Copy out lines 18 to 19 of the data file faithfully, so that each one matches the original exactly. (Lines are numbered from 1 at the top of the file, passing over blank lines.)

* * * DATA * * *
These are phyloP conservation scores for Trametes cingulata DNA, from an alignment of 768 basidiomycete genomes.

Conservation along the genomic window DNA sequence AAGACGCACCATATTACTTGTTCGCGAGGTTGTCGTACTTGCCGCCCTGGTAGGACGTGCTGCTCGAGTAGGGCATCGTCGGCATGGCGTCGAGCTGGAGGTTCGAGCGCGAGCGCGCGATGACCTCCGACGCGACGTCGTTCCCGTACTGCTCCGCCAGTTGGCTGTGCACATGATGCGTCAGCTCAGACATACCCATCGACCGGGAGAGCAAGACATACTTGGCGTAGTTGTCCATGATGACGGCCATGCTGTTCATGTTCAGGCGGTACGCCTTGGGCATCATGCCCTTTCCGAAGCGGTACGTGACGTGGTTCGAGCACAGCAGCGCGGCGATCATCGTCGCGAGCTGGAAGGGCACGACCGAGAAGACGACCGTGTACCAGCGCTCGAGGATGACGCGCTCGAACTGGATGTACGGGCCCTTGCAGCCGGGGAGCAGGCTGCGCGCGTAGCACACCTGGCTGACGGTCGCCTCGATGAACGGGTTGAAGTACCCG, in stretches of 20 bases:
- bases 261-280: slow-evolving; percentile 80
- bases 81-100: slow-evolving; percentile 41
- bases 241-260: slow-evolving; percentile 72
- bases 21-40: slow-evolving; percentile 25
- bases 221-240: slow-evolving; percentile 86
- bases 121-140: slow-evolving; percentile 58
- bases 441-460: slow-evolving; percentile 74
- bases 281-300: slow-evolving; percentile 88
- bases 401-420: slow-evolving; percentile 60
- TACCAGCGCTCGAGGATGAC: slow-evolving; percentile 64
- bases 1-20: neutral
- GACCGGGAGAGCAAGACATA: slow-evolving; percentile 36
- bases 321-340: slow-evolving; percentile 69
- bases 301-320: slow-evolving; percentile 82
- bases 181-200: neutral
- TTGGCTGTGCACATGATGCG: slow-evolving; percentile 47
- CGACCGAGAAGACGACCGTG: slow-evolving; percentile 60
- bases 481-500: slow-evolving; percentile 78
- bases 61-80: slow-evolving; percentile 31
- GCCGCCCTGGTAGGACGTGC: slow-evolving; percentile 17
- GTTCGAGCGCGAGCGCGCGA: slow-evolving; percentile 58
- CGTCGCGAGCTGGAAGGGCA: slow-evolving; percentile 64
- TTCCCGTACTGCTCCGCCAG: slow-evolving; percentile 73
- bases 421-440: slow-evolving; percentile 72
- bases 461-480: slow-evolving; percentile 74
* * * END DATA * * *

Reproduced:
- TTGGCTGTGCACATGATGCG: slow-evolving; percentile 47
- CGACCGAGAAGACGACCGTG: slow-evolving; percentile 60